Milton Adolphus

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Irving Milton Adolphus

Irving Milton Adolphus (January 27, 1913 – August 16, 1988)[1] was an American pianist and classical music composer.

Biography[edit]

Born in the Bronx, New York and educated at Yale University, his classical compositions include over 200 orchestral, vocal and chamber works, among them 13 symphonies and 35 string quartets (including one unnumbered). In 1935 he moved to Philadelphia where he studied composition with Rosario Scalero. He was also a founding member of the American Composers Alliance[2] (of which Aaron Copland was the first president); involved extensively with The Curtis Institute of Music; a board member of the League of Composers; Director of the Philadelphia Music Center[3] and active in the US civil rights movement. He married Elena Watnik (1913–2005),[4] and had a son, Stephen Harris Adolphus.[5]

He was appointed director of the Philadelphia Music Center in 1936,[6] and in 1938 moved to Harrisburg, Pennsylvania, where he worked for the Department of Labor and Industry of the Commonwealth of Pennsylvania until his retirement in West Harwich, Massachusetts, where he organized the Chatham Unitarian Universalist Fellowship.[7] He died in Harwich, Massachusetts, on August 16, 1988.

Compositions[edit]

Adolphus has also been credited as the composer of Dream a Little Dream of Me, and the W.B. Nickerson Cape Cod History Archives[8] hold a signed, handwritten score for the piece dated January 6, 1930.

Jazz and light music[edit]

During the 1920s and early 1930s, Adolphus played with many jazz bands and orchestras in the Vaudeville circuit in New York's Catskill Mountains and in New York City, including Irving "Ving" Merlin, with whom he composed I Can't Believe It.[9] in 1931. During the 1930s, he was an arranger for Glen Gray's Casa Loma Orchestra, and arranged their theme song, "Smoke Rings".

The BMI Foundation distributes the Milton Adolphus Award, which is given to a student each year at New York City's LaGuardia High School for Performing Arts to a student who has been selected on a competitive basis by the school's faculty for excellence in jazz improvisation.[10]

Compositions[edit]

  • Symphony No. 8, in B minor (1936)
  • Adagio for solo violin, solo cello and sinfonietta, Op.42
  • Birthday Suite for piano, Op.87
  • Bitter Suite for oboe, 4 clarinets and strings, Op.98 (1955)
  • Bouncettino for viola and piano, Op.78 (1944)
  • Cape Cod Suite, Op.200
  • David's Dream, Aberration for orchestra, Op.149
  • Dream World for piano, Op.90
  • Elegy, Op.46
  • Elegy for clarinet, horn, violin, viola and cello, Op.81
  • Faith, An Oratorio, Op.123
  • Five Vignettes for Piano, Op.94
  • Four Poems
  • Improvisation for viola and piano, Op.61 (1937)
  • Interlude for cello and chamber orchestra, Op.96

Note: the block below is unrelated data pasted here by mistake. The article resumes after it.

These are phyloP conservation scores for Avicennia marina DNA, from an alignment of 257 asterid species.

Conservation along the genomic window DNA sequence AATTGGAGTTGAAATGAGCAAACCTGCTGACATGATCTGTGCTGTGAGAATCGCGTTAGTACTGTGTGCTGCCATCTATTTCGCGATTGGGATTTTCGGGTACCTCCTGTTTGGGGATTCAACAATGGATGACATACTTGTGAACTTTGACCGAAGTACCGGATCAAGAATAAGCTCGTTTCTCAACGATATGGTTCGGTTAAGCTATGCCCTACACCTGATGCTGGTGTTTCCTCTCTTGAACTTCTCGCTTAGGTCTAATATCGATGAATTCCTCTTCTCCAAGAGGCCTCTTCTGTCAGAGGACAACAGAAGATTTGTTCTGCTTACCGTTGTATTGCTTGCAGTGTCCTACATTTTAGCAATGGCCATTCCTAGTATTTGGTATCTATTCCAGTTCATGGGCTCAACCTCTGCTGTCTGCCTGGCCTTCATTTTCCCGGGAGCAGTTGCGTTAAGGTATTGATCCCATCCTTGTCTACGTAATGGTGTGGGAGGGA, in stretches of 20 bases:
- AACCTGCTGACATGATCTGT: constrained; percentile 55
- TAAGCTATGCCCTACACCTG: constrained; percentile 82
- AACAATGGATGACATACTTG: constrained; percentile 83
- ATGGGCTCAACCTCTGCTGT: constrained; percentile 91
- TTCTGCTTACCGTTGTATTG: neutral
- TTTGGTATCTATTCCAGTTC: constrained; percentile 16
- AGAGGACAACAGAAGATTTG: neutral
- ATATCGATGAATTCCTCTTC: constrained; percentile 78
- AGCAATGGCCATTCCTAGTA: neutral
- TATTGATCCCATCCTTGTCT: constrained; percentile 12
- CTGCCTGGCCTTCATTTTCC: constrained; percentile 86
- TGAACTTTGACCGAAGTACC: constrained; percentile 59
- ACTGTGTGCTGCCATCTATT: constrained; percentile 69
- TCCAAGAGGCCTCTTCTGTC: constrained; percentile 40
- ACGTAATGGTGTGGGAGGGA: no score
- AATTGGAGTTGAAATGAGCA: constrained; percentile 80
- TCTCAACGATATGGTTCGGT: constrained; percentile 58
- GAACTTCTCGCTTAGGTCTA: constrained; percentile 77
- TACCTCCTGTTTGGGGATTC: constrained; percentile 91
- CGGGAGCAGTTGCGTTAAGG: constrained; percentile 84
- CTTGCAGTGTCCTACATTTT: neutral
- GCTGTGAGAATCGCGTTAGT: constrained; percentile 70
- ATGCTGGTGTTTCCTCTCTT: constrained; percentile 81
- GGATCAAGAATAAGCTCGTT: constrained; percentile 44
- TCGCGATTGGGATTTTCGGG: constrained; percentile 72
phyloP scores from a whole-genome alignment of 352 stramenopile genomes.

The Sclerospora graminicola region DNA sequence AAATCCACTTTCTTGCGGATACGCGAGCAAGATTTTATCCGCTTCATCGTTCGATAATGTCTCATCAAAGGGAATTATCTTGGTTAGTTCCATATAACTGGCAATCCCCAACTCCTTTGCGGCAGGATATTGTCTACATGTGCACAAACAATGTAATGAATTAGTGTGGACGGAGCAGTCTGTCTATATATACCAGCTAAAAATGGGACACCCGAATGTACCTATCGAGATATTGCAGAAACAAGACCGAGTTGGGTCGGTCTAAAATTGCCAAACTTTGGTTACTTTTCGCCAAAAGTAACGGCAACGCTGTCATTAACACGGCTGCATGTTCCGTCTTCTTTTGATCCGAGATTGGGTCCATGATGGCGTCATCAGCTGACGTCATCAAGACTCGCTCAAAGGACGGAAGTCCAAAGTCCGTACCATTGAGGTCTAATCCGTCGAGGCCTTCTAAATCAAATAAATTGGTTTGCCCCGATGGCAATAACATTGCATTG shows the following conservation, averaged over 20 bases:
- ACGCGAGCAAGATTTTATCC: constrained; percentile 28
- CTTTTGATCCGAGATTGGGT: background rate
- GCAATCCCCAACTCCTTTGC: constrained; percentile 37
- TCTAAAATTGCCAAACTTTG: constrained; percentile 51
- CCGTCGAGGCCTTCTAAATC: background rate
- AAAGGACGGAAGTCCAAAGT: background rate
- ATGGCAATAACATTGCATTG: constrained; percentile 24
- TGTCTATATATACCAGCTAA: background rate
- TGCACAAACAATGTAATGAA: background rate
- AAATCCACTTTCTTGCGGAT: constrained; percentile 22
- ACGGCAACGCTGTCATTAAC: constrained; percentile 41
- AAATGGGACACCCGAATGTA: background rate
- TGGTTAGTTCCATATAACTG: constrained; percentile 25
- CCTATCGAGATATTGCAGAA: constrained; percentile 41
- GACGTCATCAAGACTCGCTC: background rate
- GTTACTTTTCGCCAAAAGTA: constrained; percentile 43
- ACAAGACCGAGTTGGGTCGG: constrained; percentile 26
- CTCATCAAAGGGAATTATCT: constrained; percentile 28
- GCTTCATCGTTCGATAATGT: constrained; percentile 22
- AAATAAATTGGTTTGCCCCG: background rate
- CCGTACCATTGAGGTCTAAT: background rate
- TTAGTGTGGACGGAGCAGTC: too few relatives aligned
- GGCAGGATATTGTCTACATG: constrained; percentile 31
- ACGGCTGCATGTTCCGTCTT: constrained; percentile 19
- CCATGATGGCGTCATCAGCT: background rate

• Lilacs for medium voice with clarinet and piano, Op.95 (1982)
  • "Opus 93" for clarinet and piano, Op.93
  • "Opus 99" for flute (or clarinet) and piano, Op.99
  • Petits Fours for cello and piano (1960)
  • Prelude and Allegro for string orchestra, Op.51
  • Septet, Op.39
  • Septet in F minor for oboe (or flute), 3 violins, 2 violas, 1 cello, Op.39a
  • Song of the aircraft warning corps (1943)
  • String Octet No.2, Op.175
  • String Quartet No.8 in E Minor, Op.41
  • String Quartet No.10, Op.45
  • String Quartet No.13, Op.63
  • String Quartet No.14, Op.65
  • String Quartet No.15, Op.67
  • String Quartet No.16 "Indian", Op.69
  • String Quartet No.17, Op.70
  • String Quartet No.18, Op.72
  • String Quartet No.20, Op.80
  • String Quartet No.21 "In Ancient Style", Op.84
  • String Quartet No.23, Op.91
  • Suite for string orchestra
  • Suite No.2 for orchestra
  • Tribach for flute, clarinet and piano, Op.101
  • Trio Prosaico for violin, horn and piano, Op.147
  • Ulalume, Op.39b
  • War Sketches
  • Wind Quartet, Op.20

Recordings[edit]

Few Adolphus recordings are currently available; however, Adolphus/Pisk/Gerschefski/McBride, a Composers Recordings, Inc. album from 1965, recorded by the National Polish Radio Symphony Orchestra, was reissued in 2010 by New World Records,[11] and contains Adolphus' Elegy (1936). Additionally, many scores can be ordered from the American Composers Alliance reprint service.

References[edit]

  1. ^ Social Security Death Index; Milton Adolphus; 204-03-9597
  2. ^ [1] | Bulletin: American Composers Alliance, 1959
  3. ^ Liner notes: Music For Orchestra, 1965.
  4. ^ Social Security Death Index; Elena Adolphus; 161-07-0736
  5. ^ "Helene Sashin, Stephen Adolphus". New York Times. "Helene Joyce Sashin, a vice president of the NPD Group, a market research company in Port Washington, N.Y., is to be married today to Stephen Harris Adolphus, the dean of the school of general studies at Touro College in New York. Rabbi Charles Lippman is to perform the ceremony at the Manhattan Penthouse. ... Mr. Adolphus is also the vice president for community education at Touro. He graduated from Yale University, from which he also received a master's degree in urban studies. He is the son of Elena Adolphus of Harrisburg, Pennsylvania, and the late Milton Adolphus, a classical composer who was a founding member of the American Composers' Alliance, which supports contemporary works. The bridegroom's previous marriage ended in divorce" 
  6. ^ Liner notes, CRI LP jacket for Polish National Radio Orchestra album.
  7. ^ Chatham Unitarian Universalist Fellowship; "The Miracle on Main Street".
  8. ^ The William Brewster Nickerson Cape Cod History Archives.
  9. ^ Catalog of copyright entries, 1932, V.26, p. 475, OCLC Number: 6370561.
  10. ^ Milton Adolphus Award, BMI Foundation. Accessed November 30, 2008.
  11. ^ Adolphus/ Pisk/ Gerschefski/ McBride: Orchestral Works.

External links[edit]